Page:Inside Canton.djvu/139

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and descended the canal. Towards evening, we were about to enter our house at Thè-ki-Han, when the doctor suddenly called out, "I see my friend's house," and he told the boatman to make for a very pretty water residence, which was only at a few cables' length from the place where we were being entertained. As soon as Kou-Mao saw the proprietor of this itinerant abode, he explained to him, after some indispensable compliments, the trouble he had had in finding him. The latter replied sententiously:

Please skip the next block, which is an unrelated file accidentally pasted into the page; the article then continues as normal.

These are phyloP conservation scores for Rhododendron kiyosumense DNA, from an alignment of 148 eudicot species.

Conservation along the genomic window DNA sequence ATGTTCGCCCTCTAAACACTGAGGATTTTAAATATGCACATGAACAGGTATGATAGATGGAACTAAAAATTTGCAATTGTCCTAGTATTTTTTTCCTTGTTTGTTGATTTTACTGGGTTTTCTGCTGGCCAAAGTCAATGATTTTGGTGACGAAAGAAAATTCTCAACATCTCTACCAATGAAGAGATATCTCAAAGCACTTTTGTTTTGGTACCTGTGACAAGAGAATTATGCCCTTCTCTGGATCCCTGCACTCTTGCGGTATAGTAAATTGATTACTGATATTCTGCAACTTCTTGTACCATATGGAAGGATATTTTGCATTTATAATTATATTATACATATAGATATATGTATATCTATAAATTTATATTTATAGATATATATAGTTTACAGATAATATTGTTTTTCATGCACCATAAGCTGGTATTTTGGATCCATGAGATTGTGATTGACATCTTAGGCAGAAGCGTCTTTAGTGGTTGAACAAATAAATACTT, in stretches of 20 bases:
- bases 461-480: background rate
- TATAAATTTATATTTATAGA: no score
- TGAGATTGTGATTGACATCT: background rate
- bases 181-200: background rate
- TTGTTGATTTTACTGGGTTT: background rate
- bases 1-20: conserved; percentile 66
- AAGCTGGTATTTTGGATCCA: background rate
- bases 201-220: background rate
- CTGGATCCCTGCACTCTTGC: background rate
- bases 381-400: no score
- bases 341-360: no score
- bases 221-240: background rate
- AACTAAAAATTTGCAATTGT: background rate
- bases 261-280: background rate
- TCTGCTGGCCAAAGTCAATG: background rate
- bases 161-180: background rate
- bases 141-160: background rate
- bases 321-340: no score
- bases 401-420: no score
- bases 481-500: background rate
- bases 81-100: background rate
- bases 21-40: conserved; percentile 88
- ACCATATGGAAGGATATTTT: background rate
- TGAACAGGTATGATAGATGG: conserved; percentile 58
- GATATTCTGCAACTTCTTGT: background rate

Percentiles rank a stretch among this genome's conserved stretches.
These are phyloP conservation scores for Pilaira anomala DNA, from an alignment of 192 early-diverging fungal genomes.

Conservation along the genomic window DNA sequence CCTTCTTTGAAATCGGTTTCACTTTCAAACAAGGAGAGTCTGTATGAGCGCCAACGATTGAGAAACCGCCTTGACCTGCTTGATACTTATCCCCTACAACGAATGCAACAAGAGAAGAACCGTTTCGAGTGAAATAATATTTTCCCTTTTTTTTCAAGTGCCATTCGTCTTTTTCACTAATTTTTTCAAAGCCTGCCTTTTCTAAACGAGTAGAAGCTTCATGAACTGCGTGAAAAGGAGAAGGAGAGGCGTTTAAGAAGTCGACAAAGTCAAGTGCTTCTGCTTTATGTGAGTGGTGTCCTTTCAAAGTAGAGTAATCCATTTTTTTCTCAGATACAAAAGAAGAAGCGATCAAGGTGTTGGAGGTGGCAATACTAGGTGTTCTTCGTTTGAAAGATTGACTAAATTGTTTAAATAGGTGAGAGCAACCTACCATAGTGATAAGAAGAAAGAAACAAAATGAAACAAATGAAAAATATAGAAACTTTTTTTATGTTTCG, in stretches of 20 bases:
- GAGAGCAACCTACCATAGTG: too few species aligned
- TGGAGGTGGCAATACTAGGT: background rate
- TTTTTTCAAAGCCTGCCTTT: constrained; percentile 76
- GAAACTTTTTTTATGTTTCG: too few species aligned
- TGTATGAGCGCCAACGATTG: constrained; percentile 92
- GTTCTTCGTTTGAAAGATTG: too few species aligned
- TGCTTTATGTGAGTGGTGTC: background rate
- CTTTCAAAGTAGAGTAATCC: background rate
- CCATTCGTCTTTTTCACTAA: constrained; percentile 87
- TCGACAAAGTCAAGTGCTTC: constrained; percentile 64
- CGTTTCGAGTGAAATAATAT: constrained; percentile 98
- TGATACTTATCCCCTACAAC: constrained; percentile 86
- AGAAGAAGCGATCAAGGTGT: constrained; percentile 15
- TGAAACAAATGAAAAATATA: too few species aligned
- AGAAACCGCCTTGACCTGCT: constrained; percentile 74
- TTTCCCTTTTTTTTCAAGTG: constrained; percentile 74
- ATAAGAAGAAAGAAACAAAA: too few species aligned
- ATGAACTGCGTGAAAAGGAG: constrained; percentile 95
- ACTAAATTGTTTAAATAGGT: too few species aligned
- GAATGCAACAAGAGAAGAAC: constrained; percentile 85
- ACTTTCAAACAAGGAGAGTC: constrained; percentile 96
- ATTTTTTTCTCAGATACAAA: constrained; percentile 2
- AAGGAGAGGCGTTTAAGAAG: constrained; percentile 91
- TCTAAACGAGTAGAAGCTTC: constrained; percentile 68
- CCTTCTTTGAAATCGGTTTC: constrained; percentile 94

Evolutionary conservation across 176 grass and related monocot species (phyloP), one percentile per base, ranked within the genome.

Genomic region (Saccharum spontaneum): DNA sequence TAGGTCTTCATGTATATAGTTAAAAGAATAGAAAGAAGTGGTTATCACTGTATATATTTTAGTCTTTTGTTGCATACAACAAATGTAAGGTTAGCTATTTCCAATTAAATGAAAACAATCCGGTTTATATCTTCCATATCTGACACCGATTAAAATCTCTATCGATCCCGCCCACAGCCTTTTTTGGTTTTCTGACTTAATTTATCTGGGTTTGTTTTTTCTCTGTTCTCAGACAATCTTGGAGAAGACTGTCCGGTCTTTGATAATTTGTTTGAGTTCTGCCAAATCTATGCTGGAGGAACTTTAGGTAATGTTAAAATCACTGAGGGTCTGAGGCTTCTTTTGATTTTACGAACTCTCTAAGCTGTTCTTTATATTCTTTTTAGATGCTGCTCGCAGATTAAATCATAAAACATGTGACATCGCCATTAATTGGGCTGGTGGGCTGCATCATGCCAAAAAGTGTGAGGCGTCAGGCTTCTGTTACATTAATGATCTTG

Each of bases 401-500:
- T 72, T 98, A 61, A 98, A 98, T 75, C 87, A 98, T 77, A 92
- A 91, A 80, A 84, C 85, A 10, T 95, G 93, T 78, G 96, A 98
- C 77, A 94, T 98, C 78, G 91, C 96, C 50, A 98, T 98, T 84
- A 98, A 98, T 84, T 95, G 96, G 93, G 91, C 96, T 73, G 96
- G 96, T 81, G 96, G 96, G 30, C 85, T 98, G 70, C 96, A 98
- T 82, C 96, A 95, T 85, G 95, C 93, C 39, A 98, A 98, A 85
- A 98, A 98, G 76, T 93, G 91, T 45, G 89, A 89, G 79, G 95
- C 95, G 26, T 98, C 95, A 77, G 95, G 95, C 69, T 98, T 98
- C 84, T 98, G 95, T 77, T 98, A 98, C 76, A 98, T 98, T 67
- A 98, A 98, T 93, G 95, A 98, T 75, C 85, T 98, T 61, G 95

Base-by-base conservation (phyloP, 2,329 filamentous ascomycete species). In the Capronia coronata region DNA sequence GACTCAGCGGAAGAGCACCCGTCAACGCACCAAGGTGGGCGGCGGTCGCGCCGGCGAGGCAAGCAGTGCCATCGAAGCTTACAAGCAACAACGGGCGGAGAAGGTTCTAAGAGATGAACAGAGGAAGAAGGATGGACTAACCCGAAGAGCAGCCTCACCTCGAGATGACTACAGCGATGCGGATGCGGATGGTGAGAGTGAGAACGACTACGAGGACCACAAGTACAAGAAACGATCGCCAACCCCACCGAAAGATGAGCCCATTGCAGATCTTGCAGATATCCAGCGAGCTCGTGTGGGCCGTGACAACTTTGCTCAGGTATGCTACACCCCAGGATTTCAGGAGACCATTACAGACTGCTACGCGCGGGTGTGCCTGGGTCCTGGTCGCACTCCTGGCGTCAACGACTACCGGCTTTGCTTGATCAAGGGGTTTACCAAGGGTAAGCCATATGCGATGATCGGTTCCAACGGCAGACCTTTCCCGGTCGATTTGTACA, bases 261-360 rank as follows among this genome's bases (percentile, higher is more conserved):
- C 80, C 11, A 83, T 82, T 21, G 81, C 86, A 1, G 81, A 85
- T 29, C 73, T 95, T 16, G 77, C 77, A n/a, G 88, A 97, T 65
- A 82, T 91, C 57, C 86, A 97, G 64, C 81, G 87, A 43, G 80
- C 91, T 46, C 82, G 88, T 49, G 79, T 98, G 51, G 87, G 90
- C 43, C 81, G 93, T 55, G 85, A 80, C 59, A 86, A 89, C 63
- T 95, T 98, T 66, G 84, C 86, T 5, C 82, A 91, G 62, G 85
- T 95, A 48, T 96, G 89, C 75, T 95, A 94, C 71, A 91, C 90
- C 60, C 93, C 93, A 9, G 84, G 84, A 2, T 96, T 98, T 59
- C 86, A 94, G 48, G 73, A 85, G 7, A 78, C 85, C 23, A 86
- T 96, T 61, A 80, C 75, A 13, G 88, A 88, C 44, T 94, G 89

"It is true that I inhabit the canal when I wish to enjoy that calm and solitude which a sage desires; but sometimes, according to the season, I quit my habitual station to enjoy the beauties of nature, and the charms presented by other localities. During the spring, I ascend the river to admire the green rice grounds, enclosed by bamboos and trees in bloom; at a later period, I descend to where the river is broad, and where there is always a breeze. I witness all day long the coming and going of a thousand vessels which are entering or leaving the river. I perform these little voyages without putting myself out—without altering my habits in any respect. Yesterday, I heard that the men of the West had arrived at the house of Poun-tin-Koua—the plebeian name of Pan-se-Chen—and I came to take up my position here in order to see them: they cannot come out now